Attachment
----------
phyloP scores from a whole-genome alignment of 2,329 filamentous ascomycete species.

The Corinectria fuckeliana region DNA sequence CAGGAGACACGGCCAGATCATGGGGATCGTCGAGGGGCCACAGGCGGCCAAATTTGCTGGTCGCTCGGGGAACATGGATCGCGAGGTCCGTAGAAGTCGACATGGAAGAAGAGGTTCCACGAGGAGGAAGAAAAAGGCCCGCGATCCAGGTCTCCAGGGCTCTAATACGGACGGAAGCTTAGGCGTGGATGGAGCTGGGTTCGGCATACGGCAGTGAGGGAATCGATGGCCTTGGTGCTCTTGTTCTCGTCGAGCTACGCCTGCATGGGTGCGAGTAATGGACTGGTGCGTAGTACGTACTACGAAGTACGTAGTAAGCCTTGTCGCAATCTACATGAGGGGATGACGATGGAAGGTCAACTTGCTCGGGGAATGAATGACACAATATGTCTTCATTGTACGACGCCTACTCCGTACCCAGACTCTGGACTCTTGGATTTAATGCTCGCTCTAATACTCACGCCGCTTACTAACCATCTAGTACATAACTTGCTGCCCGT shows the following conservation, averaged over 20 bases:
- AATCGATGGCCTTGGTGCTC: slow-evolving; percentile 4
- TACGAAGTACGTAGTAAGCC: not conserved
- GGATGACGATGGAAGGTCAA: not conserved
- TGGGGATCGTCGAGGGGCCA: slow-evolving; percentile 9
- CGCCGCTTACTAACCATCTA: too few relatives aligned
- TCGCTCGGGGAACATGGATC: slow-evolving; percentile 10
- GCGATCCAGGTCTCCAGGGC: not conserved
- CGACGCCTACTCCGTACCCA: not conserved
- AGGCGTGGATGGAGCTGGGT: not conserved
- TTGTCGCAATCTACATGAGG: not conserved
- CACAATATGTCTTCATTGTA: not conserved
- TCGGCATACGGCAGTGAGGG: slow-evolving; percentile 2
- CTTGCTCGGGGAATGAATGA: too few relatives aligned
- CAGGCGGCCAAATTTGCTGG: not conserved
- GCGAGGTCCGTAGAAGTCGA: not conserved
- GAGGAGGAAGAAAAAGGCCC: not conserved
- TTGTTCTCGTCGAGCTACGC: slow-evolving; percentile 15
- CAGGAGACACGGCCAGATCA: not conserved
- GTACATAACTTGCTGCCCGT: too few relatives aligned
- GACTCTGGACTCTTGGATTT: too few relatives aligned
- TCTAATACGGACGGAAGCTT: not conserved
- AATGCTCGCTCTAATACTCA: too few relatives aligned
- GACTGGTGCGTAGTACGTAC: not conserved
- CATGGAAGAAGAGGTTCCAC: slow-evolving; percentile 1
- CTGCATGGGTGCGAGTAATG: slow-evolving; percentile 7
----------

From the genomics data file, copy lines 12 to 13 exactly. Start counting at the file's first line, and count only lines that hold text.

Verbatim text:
- TTGTCGCAATCTACATGAGG: not conserved
- CACAATATGTCTTCATTGTA: not conserved